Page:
Film Review: Harry Potter and the Deathly Hallows Part 2 * * *
(12A, general release)
It's hard to see the decision to split the final Harry Potter novel into two films as anything other than a cynical exercise in money-making.
It worked: Deathly Hallows Part 1 raked almost a billion dollars, and this one is sure to do even better. But the division of the novel made Deathly Hallows Part 1 bleaker, darker, more turgid and less eventful than a kid's fantasy film has any right to be.
In stretching out JK Rowling's final Potter novel, screenwriter Steve Koves had reduced its hectic plot to a deathly crawl, and most of Hallows Part 1 was a kind of extended advertisement for the fireworks to come in Part 2. Here it is, and in fairness this last film does not disappoint on the action front. In fact it proceeds at breakneck pace from the get-go, as Harry, Ron and Hermione race to find the horcruxes that will help them defeat Voldemort.
Deathly Hallows Part 2 begins where its predecessor left off, as Ralph Fiennes' noseless villain Voldemort (pictured right) emerges in triumph from Professor Dumbledore's tomb bearing the Elder Wand, a device which will make him all-powerful.
Bad news for Harry and co, for whom a difficult task has now become all but impossible. But in spite of the fact that the odds are stacked against him, Harry persists in tracking down the horcruxes, sundered pieces of Voldemort's soul that when destroyed will weaken him.
In the film's most visually arresting scenes, Harry and his allies blag their way into the Gringotts bank and sneak to the vaults where they do battle with an impressively rendered CGI albino dragon and search Bellatrix Lestrange's treasure trove for a horcrux.
They find it, but then discover that another horcrux has been concealed within the grounds of Hogwarts itself. But as they hurry back, the storm clouds are gathering: emboldened by the acquisition of the Elder Wand, Voldemort has assembled his dark forces for a final assault on his alma mater.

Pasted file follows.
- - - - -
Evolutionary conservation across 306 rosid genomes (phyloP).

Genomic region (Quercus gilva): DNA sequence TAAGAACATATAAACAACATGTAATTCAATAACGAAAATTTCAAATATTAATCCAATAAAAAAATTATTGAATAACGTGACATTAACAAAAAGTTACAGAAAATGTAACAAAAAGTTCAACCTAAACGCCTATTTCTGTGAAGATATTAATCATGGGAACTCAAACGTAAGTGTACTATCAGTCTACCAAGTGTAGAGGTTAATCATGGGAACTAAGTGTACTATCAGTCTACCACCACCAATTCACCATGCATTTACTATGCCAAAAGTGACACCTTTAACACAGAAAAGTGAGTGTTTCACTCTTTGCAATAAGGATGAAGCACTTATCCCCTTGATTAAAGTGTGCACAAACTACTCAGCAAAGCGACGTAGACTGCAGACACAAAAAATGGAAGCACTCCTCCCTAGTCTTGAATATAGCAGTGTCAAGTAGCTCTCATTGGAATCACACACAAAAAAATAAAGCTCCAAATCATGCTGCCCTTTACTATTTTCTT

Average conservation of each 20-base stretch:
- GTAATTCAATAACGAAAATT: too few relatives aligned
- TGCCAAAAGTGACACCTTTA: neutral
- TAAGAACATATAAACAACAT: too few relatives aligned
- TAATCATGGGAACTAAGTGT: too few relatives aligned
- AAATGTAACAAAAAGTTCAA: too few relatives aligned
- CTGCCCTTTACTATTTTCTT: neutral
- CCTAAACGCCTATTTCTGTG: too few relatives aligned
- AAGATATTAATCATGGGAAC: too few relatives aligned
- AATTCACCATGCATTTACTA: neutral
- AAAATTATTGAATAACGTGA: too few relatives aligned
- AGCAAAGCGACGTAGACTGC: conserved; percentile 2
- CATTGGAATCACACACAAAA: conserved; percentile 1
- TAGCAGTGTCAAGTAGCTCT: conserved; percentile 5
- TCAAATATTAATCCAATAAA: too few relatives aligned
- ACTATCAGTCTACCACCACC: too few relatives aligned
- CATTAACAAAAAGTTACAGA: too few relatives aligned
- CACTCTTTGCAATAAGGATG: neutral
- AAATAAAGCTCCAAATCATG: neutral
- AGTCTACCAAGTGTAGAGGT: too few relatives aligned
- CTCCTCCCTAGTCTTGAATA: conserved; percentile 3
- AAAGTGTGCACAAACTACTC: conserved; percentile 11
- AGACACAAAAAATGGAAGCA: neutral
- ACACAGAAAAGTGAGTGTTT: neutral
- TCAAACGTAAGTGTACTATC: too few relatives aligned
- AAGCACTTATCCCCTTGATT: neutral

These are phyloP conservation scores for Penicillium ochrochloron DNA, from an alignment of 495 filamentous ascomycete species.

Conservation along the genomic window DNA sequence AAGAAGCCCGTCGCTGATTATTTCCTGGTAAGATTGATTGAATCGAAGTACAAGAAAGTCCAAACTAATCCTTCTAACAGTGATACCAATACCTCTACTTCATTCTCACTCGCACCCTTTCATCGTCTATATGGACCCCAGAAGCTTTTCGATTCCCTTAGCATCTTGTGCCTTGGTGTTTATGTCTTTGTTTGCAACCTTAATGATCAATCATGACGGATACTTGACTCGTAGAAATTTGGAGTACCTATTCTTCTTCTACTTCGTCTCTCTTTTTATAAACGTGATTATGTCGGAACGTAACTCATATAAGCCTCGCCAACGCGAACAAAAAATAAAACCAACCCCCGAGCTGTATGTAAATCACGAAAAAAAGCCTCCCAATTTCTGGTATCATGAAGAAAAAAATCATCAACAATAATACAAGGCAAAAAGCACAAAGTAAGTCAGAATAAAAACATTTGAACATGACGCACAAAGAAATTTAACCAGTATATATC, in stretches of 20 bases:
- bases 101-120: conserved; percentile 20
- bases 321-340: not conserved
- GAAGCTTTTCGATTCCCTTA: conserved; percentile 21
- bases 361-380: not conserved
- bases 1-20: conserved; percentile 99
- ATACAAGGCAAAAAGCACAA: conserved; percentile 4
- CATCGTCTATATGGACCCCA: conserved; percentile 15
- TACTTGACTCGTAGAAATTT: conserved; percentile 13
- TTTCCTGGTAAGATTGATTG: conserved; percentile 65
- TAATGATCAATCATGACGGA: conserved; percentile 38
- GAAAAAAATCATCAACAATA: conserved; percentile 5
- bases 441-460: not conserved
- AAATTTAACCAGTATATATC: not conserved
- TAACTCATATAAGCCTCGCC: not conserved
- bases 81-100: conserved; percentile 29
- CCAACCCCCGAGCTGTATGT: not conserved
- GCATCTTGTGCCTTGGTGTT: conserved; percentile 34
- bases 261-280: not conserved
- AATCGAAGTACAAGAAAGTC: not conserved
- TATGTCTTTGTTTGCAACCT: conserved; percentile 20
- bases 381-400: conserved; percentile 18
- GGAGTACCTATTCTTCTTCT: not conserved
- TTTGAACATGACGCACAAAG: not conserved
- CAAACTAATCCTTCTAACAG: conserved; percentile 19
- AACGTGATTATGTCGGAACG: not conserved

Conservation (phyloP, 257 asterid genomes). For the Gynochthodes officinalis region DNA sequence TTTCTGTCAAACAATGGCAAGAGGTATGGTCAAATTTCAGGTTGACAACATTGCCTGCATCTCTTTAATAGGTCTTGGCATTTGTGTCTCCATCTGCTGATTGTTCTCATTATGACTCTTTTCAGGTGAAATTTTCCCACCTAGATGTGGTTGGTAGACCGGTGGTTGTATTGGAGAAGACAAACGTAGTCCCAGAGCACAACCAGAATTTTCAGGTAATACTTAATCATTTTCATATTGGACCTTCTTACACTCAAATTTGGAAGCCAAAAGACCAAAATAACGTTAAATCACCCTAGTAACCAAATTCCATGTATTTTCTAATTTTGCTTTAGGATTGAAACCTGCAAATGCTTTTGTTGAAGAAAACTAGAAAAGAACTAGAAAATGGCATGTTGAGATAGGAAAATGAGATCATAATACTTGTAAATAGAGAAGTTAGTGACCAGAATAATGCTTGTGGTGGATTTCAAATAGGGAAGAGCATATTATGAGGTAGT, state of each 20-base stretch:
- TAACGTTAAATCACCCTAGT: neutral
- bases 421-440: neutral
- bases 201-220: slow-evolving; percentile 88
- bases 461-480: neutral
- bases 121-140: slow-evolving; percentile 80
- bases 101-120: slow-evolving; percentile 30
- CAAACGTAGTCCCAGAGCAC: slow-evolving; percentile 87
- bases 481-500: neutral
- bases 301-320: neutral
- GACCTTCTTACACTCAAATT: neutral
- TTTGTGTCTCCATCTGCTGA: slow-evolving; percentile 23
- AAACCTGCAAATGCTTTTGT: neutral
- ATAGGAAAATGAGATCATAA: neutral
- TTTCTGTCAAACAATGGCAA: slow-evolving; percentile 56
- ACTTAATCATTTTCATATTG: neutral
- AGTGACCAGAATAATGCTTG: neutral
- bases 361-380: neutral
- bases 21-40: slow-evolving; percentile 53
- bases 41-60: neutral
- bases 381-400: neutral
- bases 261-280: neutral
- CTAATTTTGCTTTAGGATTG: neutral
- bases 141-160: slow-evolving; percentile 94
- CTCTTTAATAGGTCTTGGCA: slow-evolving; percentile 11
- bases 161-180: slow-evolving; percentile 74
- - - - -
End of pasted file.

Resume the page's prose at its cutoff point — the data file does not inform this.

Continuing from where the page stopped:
Whatever you might say about the Potter films, they're scrupulously faithful to the spirit of the stories, as you'd expect with Rowling so closely involved. That's part of the secret of their success, as are budgets big enough to accommodate the necessarily opulent special effects. But, for me, the real key has been consistently brilliant casting.
Fiennes was the perfect choice to play the elegantly vile Voldemort: up till now he's appeared in snatches, but in Deathly Hallows Part 2 he takes centre stage and has a high old time terrorising Hogwarts.
Fiennes twists his lanky frame into shapes as contorted as Voldemort's soul, and even punctures the film's climax with a moment of bleak humour.
He's quite brilliant, but so is Helena Bonham Carter, who has brought a touch of style to the Potter franchise since appearing as Bellatrix Lestrange midway through the cycle.
My favourite recurring cast member, though, has been Alan Rickman. His Severus Snape has a sneering word for everyone, and his turbulent relationship with Harry Potter has been central to the overall storyline. Rickman's mellifluous voice at times almost seems like a weapon, and in one terrific scene in this film he makes a simple school announcement positively drip with sarcasm.
Maggie Smith comes into her own in this final instalment too, as Minerva McGonagall rallies the Hogwarts faithful, living and dead, to face the ultimate challenge. That last battle between the forces of good and evil does not disappoint, in fact I have it on good authority that director David Yates and his team do a better job of recounting the crucial conflict than Ms Rowling did in her novel.
As to the three principals, they've grown up with the Potter saga and have done so reasonably gracefully. Daniel Radcliffe is quite a stocky little fellow at this stage, and makes a pretty convincing action hero. But it will be hard for him and his many fans to cope with life without Harry.
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